Archive for November 3rd, 2014

Deforestation and Climate Change in the Amazon11.03.14

A report by a Brazilian researcher claims that the Amazonian rainforest has become so degraded by clearing and fires that it is no longer able to regulate local weather systems. This is disturbing because (among other reasons) the area is a hotbed of biodiversity, and it seems to be connected to a severe drought in the nearby heavily populated area around São Paulo.

We should respond to this in three ways: First: do what we can to slow the deforestation. Making sure that any products containing tropical wood are harvested responsibly and not buying agricultural products imported from Brazil seem to be harsh but necessary measures. Investment in alternate business ventures that do not entail Amazonian deforestation and thereby giving the area a way to make a living in a sustainable fashion should be a priority.

Second: Landscaping in nearby urban and suburban areas with a broad mix of native plants would help defray some of the damage. Also, adding green space to the cities on a massive scale may be quite helpful.


Either way, the people who live there like Gianfrancesco are horrified about what’s going on.

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Loss of Amazon Rainforest is Causing a Severe Drought in Brazil Headline11.03.14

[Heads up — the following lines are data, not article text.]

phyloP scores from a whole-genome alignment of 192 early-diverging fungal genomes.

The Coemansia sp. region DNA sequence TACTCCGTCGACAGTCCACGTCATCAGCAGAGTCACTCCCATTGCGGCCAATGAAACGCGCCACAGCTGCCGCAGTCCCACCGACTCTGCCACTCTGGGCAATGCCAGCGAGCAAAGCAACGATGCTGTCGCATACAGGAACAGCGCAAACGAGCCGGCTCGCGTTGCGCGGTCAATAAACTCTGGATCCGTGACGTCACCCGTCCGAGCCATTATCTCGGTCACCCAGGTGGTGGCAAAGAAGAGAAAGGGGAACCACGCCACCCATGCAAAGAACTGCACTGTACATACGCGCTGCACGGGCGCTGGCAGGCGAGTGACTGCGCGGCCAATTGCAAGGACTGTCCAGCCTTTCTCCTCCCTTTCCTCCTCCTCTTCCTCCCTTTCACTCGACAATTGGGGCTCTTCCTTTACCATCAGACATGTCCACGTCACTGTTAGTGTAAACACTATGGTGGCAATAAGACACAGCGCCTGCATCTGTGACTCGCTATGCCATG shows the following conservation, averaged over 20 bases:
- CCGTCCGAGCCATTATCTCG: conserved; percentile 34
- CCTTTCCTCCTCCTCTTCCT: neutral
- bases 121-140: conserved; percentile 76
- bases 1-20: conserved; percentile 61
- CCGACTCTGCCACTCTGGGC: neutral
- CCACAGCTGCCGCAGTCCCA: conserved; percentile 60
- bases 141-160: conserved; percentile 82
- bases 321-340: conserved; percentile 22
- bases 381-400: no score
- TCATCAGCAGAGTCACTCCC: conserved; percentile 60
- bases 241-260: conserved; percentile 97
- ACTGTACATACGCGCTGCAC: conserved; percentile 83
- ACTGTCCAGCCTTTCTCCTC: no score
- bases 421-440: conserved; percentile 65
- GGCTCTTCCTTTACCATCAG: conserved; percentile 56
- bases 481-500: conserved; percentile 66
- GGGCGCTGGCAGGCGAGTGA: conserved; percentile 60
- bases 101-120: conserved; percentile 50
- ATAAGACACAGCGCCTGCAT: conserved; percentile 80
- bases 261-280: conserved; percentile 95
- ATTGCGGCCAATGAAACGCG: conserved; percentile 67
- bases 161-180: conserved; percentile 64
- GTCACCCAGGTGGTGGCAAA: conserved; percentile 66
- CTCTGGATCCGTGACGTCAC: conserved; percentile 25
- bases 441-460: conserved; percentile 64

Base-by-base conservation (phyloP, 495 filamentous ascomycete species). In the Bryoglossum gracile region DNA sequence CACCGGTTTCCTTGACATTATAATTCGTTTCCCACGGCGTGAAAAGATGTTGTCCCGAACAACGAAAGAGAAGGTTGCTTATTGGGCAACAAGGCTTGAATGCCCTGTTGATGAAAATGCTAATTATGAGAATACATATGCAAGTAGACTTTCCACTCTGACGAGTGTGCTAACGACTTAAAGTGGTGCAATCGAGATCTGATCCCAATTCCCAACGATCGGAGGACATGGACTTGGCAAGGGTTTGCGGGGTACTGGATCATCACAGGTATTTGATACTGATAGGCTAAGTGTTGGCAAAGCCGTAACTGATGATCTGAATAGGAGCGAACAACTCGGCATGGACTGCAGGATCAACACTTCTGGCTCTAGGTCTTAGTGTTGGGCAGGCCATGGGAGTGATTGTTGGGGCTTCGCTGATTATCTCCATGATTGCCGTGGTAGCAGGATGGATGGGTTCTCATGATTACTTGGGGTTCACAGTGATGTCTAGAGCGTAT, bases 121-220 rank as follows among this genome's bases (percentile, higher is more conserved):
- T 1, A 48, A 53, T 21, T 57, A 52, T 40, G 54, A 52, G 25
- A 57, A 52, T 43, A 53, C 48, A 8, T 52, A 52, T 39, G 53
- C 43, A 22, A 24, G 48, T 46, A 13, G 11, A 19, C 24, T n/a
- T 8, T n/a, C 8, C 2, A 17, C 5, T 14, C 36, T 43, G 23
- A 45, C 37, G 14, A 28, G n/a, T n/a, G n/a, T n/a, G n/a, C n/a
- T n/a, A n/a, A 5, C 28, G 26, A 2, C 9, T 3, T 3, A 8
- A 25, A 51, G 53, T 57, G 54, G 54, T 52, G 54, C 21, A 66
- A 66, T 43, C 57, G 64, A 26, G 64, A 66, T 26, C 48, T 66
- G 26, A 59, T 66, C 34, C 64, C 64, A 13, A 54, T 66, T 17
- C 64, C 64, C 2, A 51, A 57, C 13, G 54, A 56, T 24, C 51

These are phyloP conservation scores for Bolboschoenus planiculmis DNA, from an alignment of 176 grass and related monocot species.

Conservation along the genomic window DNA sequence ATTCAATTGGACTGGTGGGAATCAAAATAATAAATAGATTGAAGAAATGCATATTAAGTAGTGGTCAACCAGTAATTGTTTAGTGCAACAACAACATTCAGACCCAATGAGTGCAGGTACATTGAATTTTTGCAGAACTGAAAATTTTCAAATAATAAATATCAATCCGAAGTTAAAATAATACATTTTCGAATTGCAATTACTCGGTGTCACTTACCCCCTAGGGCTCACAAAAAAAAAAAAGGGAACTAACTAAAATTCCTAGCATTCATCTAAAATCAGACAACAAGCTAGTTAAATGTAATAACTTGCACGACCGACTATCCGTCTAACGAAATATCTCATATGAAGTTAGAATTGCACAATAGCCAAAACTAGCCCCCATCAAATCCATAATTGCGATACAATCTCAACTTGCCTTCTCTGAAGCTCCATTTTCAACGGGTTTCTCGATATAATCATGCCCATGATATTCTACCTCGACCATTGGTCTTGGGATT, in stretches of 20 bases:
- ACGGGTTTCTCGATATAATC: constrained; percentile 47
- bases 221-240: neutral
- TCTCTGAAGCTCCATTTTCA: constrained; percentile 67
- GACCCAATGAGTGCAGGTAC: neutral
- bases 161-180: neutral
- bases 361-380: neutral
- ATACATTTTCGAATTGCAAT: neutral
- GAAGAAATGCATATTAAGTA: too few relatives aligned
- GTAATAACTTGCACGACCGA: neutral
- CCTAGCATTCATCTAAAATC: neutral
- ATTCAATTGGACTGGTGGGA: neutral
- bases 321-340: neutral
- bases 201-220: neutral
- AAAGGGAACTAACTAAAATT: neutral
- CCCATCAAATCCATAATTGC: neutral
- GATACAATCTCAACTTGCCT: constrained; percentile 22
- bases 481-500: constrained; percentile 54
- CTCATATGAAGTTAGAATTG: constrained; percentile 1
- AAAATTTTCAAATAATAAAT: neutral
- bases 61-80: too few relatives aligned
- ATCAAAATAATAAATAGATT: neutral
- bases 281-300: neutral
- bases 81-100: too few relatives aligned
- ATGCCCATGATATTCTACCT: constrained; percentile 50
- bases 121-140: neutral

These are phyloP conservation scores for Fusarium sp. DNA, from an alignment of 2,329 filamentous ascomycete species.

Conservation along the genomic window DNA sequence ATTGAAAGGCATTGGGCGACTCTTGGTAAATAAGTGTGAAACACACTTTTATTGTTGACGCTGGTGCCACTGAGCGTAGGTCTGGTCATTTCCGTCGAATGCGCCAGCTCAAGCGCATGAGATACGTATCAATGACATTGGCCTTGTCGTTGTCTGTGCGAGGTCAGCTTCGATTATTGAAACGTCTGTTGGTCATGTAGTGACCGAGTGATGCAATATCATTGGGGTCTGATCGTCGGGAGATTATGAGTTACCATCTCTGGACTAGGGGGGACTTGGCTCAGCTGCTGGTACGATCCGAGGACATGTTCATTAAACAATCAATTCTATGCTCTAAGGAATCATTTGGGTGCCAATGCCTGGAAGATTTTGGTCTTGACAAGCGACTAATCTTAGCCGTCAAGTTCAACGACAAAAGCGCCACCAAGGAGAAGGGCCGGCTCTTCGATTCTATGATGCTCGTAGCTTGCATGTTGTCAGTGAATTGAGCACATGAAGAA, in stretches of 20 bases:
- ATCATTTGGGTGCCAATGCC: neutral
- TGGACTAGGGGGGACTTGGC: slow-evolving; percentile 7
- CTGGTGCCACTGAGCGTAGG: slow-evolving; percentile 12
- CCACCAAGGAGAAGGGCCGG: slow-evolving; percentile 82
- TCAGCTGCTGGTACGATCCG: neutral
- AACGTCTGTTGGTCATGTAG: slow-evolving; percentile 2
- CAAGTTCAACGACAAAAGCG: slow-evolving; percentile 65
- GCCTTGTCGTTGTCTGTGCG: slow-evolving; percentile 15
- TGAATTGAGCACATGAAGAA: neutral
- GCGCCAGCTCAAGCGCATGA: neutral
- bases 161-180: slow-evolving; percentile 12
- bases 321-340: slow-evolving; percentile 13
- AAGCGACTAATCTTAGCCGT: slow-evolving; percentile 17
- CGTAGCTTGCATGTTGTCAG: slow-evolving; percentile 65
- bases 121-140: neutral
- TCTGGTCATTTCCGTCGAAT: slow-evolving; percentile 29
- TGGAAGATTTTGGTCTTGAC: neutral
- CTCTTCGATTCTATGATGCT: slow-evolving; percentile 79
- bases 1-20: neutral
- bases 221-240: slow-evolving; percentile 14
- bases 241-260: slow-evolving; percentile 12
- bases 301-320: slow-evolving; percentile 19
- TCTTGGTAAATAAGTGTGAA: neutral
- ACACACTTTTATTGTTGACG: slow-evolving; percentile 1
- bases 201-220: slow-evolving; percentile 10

Stop logging and burning the Amazon rainforest. The rainforest regulates weather systems by channeling moisture from aerial rivers. It brings in water from other large bodies of water to inland. São Paulo is experiencing at this moment the terrible effects of this vulturistic devouring of the rainforest for so long. More extreme weather is probably yet to come. The story of a man experiencing the devastating effects of the massive loss of the Amazon rainforest tells what he is going through at this site.The logging and burning are only getting worse, driven by “ruralistic” agribusiness. In the last month, a satellite image shows there has been a 190% rise in deforestation in August and September. Loss of the rainforest due to logging, clearing and burning is causing a loss of intake of moisture from outside to inside. This has created dry seasons that begin earlier each year in São Paulo, the biggest city in Brazil as I’ve just read on VentureBeat using FreedomPop. They are experiencing the worst drought since 1930. This was all predicted over 20 years ago when loss of rainforest was studied. Will anyone listen now to this wakeup call?

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